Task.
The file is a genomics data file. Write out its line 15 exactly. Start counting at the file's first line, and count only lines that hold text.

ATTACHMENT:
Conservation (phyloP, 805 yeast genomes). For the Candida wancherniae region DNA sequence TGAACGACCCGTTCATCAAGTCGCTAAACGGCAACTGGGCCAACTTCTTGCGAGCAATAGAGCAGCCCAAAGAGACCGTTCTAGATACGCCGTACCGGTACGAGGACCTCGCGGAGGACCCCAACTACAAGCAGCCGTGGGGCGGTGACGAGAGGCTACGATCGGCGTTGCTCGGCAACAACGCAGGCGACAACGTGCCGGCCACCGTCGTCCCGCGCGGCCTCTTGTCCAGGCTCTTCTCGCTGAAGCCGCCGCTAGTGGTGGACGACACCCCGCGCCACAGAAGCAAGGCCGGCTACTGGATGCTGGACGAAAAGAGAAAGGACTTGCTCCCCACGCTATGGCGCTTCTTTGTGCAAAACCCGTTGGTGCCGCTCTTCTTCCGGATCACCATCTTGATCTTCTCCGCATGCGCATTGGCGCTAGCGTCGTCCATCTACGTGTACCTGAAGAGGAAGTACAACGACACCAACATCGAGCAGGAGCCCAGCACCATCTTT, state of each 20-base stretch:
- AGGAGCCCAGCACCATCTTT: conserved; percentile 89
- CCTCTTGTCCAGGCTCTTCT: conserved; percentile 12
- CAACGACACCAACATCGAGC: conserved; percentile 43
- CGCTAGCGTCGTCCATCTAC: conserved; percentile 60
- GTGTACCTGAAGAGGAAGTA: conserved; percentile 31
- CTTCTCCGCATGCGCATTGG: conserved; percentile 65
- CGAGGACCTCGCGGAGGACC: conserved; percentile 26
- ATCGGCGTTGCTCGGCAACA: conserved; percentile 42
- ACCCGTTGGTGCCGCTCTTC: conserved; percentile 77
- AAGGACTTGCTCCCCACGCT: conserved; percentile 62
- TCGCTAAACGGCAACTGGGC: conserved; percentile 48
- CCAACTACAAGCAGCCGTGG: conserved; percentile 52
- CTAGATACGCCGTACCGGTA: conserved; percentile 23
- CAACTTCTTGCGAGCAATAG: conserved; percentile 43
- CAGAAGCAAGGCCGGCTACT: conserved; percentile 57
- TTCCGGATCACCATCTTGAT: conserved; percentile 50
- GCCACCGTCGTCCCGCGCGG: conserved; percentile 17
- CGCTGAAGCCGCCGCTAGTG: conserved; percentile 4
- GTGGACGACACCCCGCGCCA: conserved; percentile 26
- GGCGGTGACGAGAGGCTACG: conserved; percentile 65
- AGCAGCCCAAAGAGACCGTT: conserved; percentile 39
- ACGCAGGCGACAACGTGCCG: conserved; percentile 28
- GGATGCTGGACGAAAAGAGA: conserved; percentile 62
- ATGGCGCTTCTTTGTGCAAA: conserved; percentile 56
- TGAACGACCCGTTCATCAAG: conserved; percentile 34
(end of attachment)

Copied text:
- CAACTTCTTGCGAGCAATAG: conserved; percentile 43